Starting today, the ECHO’s Chris Beesley begins a daily series of articles on Everton and the World Cup to run throughout the tournament in Qatar.
Over 30 players who were with Everton at the time have now turned out for their countries in the World Cup finals. But the Blues’ first representative in the tournament turned out to be making his last international appearance, a mere fortnight after he’d completed his big move to Goodison Park.
Right-back Alex Parker – who Everton legend Alex Young proclaimed to be the best in his position in the British Isles – holds the distinction of being the club’s inaugural World Cup player but then almost immediately fell foul of the Scottish Football Association’s reluctance to pick ‘Anglos’, their pool of talent who had been lured south of the border.
Despite being just 22 at the time, Parker, who had joined Everton from Falkirk – where he is still widely-considered to be their greatest-ever player – on May 27 1958 for £17,500 never added to the 15th and final Scotland appearance in their 3-2 defeat to Paraguay in front of 11,665 fans at Norrkoping’s Idrottsparken, and his Irish wife Irene would keep him grounded by reminding him she won more caps playing hockey for the Emerald Isle (21) and also played at Wembley!
The decision seemed to sum up the arbitrary approach of the SFA at the time and it was telling that despite Parker going on to be a star performer for the Blues, Scotland would be captained by another right-back, Rangers’ Eric Cadlow, who was capped no fewer than 40 times in the Everton man’s position, for their infamous 9-3 drubbing against England in 1961.
Scotland’s policy towards the World Cup, before going to Sweden in 1958, seemed almost just as capricious. Like the rest of the ‘Home Nations’, they did not enter the first three tournaments in the 1930s as they had withdrawn from FIFA due to a dispute over ‘broken-time’ payments (financial compensation for so-called amateurs missing work) and would not rejoin until 1946.
The 1949/50 edition of the British Home Championship then served as a qualifying group for the 1950 finals but the SFA announced they’d only go to Brazil if they won the competition and stood by their decision after a 1-0 defeat to England at Hampden Park condemned them to runners-up spot. Their stubbornness – despite pleas from their own players which even received support from opposition captain Billy Wright and his Three Lions team-mates, was later described by legendary football journalist Brian Glanville as showing “baffling insularity and pique.”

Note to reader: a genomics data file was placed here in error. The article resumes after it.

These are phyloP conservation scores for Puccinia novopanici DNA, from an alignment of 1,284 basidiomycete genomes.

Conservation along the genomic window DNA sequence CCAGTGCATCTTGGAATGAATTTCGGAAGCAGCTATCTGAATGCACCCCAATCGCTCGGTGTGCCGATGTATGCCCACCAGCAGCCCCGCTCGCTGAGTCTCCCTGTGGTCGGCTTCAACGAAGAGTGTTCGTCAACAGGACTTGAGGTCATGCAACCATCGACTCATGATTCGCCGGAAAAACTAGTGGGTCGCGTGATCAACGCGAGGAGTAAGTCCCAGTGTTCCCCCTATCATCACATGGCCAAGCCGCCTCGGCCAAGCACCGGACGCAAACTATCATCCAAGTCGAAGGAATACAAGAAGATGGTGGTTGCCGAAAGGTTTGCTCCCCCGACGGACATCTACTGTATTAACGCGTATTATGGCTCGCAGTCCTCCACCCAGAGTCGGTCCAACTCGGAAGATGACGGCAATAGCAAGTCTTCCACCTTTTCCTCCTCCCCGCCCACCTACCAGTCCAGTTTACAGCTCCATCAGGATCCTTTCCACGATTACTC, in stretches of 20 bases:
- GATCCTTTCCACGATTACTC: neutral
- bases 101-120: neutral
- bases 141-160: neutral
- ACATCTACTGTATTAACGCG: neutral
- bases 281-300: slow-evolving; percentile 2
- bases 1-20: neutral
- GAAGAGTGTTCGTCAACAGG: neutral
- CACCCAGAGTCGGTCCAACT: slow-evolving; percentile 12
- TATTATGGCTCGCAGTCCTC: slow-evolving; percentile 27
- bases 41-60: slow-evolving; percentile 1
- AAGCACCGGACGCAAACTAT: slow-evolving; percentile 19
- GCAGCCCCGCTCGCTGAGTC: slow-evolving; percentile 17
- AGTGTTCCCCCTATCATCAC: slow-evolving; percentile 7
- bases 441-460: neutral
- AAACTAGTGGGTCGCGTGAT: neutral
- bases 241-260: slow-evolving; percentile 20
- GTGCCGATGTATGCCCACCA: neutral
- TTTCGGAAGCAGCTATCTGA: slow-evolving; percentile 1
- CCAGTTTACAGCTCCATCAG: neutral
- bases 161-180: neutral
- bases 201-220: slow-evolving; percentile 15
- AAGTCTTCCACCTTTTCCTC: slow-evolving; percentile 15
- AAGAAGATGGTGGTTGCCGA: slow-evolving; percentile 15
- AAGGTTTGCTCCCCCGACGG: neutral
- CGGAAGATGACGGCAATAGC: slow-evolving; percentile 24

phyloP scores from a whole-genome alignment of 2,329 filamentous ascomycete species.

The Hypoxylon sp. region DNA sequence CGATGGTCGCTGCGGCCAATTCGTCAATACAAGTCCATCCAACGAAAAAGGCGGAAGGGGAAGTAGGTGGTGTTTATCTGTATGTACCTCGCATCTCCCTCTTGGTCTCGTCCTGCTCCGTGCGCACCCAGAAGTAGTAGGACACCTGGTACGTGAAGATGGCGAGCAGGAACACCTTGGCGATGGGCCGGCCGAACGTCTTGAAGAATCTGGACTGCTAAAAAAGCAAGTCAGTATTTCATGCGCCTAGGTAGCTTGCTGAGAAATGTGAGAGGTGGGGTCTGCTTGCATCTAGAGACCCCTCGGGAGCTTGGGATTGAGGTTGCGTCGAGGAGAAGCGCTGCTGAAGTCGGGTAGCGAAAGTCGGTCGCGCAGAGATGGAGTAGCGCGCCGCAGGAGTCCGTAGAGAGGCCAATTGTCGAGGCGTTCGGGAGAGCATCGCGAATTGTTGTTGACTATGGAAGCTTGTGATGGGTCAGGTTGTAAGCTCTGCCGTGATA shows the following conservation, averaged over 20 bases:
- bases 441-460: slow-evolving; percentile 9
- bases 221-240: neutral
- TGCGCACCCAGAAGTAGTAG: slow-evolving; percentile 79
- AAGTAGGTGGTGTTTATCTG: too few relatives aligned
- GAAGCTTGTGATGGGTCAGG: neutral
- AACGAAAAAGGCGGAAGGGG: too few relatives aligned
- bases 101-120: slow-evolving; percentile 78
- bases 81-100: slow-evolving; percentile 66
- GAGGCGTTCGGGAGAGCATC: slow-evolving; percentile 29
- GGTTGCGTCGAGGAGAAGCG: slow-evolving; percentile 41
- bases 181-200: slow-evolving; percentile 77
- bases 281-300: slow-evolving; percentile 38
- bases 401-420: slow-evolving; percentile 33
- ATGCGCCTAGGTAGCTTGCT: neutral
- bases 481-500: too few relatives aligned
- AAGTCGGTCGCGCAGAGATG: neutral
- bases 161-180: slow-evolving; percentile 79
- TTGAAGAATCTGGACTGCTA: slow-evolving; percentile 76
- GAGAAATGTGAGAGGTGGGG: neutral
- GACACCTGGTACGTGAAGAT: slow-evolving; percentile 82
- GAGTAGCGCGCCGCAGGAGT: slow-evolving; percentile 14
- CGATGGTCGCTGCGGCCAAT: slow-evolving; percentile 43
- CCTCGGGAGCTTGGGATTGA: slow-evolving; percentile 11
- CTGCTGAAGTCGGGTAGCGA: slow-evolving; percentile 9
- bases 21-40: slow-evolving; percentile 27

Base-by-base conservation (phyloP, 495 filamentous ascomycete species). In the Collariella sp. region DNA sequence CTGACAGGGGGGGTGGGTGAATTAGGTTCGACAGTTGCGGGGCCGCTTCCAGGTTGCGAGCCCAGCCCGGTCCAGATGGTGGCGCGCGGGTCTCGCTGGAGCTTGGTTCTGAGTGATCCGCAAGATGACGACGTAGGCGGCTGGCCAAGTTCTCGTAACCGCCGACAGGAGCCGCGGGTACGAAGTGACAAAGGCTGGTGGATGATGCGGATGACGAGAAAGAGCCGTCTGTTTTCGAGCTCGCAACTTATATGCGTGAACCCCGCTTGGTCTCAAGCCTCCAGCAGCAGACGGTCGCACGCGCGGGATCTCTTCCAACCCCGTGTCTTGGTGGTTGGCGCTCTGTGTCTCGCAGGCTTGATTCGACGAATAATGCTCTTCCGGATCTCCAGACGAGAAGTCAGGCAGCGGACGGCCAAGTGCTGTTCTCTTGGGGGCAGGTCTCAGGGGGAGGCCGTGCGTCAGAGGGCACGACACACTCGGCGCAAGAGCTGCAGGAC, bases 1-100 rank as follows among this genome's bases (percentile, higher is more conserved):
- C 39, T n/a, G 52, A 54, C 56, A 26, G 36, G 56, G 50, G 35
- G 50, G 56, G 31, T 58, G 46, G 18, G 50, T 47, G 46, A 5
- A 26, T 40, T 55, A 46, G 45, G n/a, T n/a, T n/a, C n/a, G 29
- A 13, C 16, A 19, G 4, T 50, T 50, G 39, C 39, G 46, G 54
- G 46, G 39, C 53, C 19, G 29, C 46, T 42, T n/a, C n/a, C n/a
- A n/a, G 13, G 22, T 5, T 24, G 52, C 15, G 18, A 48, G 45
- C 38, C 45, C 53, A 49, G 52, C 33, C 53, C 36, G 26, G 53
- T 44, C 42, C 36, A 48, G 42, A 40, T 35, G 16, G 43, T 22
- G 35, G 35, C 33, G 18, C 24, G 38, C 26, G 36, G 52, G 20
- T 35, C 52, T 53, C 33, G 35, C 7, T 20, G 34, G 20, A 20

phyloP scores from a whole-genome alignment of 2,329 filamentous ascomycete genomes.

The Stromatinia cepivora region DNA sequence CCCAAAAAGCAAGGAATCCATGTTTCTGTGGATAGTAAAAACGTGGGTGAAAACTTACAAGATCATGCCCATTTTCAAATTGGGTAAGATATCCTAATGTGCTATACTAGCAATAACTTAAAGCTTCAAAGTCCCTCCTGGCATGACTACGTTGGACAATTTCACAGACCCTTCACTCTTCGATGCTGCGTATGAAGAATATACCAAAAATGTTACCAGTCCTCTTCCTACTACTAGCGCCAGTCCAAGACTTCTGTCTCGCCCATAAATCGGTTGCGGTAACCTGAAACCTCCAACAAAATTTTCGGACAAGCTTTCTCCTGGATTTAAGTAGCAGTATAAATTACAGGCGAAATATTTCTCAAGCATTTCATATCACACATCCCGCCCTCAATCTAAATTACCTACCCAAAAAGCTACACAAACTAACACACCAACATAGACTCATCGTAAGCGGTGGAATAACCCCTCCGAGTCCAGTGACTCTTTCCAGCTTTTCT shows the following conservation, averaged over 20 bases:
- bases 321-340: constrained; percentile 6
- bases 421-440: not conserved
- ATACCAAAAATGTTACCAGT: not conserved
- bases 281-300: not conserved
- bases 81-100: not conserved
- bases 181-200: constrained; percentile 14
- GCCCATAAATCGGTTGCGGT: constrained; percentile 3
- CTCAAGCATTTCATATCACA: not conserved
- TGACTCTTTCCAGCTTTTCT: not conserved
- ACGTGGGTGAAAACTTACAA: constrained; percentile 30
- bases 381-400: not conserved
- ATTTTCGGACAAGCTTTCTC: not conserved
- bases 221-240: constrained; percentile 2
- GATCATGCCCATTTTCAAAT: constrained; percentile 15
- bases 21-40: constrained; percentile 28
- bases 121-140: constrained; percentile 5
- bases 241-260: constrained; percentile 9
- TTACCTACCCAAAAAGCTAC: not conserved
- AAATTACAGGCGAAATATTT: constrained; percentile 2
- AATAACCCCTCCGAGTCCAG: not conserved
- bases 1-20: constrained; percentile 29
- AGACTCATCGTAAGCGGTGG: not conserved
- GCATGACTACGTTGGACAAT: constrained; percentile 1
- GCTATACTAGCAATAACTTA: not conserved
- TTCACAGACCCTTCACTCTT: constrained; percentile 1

It was the same again ahead of the 1954 finals in Switzerland as Scotland finished second behind England but this time the powers that be gave the go-ahead for the team to take part in the finals. However, despite competitors being allowed to name 22-man squads, Scotland only took 13 players – even though SFA dignitaries travelled in numbers, accompanied by their wives – and their website now quotes the preparation as being “atrocious” with manager Andy Beattie, who had only been hired in February in addition to his ‘day job’ in charge of Huddersfield Town, resigning just hours before their 7-0 mauling at the hands of reigning champions Uruguay.
Scotland’s plans for the 1958 finals were hampered by tragedy with Manchester United manager Matt Busby due to have been at the helm for the tournament but he was still recovering from the severe injuries he suffered in the Munich air disaster four months earlier, ensuring trainer Dawson Walker took charge instead. With the aforementioned Cadlow playing at right-back instead of Everton new boy Parker, Scotland earned a credible 1-1 draw with Yugoslavia on their long-awaited World Cup debut at the Arosvallen in Vasteras but that would prove the high point of their time in Scandinavia.
The Scots sent unused squad players Tommy Docherty and Archie Robertson – both future managers – to watch their next opponents Paraguay, who were playing France at the same time, and despite the South Americans being walloped 7-3, the pair reported they were a “rough, fit and good team.” Walker promptly chose to ignore this advice and despite bringing Parker into the side, left out some of his more combative players for the 3-2 defeat to Paraguay and following another loss, 2-1 to France, Scotland would be knocked out in the first round, the stage of the tournament they have still never progressed from.
Despite being brought to Everton by compatriot Ian Buchan, in what proved to be a double deal along with Falkirk left-winger…